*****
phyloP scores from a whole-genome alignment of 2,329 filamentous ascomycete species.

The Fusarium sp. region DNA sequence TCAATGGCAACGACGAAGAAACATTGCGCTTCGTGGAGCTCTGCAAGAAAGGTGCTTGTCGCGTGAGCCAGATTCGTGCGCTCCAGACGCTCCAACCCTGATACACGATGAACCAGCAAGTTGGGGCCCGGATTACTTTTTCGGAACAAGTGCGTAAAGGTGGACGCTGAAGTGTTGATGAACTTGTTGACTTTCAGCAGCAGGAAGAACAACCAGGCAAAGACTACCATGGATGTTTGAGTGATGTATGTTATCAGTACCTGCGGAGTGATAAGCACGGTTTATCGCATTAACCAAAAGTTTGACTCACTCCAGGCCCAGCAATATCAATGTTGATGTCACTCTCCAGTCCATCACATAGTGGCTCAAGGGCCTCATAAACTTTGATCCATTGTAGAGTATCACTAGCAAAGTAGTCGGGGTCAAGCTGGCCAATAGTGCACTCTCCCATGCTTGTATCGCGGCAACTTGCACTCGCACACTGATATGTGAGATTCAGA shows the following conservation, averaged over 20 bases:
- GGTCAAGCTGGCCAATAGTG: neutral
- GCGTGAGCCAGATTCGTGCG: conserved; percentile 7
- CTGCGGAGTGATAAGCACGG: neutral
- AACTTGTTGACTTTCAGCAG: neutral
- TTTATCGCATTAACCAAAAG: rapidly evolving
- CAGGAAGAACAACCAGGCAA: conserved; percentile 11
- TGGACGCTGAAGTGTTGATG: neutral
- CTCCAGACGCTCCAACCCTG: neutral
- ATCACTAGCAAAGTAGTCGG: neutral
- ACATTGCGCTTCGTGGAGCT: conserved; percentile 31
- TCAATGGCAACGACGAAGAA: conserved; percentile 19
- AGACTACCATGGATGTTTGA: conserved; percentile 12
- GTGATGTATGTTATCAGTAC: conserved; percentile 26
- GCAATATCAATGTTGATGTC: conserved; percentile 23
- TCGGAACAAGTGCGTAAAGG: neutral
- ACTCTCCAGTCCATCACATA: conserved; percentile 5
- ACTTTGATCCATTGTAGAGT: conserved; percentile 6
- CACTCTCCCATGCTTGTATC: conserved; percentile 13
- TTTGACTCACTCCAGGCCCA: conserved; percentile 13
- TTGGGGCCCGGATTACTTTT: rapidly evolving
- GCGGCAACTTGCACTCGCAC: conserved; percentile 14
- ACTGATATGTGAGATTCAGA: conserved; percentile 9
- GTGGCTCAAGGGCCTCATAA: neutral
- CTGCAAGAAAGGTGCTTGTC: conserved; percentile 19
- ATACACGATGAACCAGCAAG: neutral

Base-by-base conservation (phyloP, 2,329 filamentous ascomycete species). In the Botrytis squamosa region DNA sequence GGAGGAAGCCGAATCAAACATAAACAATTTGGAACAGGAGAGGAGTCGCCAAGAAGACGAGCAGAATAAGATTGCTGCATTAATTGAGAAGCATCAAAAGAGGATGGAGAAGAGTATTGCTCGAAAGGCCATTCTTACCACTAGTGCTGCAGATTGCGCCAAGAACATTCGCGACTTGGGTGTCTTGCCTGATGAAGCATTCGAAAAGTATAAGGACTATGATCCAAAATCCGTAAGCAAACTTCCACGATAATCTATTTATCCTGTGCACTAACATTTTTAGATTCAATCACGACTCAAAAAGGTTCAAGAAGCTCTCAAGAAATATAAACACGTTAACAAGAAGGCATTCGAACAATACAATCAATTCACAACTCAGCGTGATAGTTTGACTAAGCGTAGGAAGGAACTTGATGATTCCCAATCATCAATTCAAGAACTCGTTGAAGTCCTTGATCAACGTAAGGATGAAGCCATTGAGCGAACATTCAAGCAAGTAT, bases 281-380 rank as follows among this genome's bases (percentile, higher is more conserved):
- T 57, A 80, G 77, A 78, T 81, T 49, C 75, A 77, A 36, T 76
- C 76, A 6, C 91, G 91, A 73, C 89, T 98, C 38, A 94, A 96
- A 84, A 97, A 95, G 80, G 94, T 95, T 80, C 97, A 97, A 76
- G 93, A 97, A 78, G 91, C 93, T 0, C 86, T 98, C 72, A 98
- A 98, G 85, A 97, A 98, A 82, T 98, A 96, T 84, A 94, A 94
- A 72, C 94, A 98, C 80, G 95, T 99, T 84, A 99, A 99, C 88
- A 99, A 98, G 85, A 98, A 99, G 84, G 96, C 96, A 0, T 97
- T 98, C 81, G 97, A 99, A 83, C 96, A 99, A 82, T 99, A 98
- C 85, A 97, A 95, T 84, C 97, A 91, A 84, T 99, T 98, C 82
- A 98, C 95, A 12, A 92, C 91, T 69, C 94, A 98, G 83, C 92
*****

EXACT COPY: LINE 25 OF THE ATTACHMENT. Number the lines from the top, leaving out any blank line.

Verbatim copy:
- GTGGCTCAAGGGCCTCATAA: neutral